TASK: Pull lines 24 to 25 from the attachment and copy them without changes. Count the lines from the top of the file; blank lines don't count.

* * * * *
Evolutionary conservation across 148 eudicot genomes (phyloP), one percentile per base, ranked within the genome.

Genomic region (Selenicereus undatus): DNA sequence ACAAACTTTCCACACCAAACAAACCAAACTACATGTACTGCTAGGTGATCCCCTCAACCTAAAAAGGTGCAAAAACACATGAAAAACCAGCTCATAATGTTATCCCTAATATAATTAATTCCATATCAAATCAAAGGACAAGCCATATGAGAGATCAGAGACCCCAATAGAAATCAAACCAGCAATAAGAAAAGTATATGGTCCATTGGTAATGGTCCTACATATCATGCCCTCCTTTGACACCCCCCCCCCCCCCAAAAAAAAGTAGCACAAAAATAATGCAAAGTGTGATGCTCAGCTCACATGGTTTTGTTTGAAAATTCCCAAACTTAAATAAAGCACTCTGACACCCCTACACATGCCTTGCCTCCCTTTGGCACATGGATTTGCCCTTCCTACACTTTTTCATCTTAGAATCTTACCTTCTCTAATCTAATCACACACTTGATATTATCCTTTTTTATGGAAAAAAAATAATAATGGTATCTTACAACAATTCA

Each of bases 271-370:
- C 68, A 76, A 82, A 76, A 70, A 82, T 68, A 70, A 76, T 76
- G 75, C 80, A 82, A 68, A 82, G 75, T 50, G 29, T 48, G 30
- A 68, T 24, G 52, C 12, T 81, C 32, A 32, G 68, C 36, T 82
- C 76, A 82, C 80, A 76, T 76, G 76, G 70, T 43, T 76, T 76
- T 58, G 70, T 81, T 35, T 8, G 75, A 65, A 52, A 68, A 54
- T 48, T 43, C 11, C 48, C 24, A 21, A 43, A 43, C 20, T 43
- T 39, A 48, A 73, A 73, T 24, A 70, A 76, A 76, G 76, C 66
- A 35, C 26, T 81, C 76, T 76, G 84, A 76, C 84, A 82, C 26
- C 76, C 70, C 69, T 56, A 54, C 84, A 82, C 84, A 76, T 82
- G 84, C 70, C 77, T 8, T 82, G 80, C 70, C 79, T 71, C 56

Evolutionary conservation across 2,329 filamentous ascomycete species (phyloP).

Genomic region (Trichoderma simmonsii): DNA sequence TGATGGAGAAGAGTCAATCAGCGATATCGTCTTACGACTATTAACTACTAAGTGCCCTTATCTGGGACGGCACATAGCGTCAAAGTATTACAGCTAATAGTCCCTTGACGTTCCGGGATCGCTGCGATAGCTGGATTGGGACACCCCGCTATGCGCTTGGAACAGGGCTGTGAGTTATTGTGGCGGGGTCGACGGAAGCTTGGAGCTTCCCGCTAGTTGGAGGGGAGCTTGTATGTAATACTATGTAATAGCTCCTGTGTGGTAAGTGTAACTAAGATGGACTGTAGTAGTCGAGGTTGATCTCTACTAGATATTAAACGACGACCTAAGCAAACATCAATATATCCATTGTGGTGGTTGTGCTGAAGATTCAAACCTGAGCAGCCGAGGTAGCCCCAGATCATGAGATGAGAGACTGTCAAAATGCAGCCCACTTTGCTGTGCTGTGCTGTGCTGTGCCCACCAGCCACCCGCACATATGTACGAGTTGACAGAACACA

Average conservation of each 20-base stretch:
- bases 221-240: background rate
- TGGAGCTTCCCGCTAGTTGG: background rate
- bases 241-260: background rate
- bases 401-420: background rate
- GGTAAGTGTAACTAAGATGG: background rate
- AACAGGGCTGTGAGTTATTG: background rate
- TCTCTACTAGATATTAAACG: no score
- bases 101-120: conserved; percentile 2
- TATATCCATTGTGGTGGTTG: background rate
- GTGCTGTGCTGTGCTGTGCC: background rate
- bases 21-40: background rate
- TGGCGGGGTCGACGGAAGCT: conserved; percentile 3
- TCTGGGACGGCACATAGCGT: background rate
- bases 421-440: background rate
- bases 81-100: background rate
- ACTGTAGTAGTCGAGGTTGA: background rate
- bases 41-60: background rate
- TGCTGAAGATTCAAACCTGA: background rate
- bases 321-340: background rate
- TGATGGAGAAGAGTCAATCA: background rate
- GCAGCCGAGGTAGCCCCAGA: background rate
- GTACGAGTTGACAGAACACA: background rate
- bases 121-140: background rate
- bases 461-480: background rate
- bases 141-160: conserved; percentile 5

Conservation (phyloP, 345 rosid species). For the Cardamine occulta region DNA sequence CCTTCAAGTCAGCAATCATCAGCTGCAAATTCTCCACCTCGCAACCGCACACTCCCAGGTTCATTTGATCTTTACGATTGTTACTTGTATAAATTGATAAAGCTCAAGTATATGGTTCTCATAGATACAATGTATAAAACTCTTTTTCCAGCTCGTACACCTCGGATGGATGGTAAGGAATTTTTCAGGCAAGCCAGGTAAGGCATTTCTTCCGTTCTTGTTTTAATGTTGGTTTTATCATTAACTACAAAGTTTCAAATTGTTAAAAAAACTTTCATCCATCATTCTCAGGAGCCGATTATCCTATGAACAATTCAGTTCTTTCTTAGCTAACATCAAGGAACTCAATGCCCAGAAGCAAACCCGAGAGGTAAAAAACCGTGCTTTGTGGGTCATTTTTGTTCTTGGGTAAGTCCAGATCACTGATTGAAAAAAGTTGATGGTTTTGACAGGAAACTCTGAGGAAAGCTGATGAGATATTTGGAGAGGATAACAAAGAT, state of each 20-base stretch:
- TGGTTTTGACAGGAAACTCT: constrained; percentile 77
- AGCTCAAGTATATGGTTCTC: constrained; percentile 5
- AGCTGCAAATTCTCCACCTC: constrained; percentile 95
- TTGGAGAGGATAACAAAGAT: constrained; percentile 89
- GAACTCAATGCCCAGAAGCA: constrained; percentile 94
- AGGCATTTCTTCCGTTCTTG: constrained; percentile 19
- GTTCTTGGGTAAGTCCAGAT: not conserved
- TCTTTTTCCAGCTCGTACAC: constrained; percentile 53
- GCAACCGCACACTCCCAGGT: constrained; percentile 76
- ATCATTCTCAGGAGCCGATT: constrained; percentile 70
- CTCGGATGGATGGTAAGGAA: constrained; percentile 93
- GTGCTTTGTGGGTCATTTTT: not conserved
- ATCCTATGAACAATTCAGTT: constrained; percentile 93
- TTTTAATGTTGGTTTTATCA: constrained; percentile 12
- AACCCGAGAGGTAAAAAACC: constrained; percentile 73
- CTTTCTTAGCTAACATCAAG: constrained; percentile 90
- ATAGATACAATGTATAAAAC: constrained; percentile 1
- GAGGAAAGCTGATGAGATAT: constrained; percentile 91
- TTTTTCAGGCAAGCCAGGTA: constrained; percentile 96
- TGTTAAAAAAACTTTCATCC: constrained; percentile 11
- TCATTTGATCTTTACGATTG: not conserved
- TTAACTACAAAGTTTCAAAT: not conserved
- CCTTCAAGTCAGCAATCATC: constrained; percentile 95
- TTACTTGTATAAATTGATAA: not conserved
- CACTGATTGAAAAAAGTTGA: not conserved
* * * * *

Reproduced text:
- bases 101-120: conserved; percentile 2
- TATATCCATTGTGGTGGTTG: background rate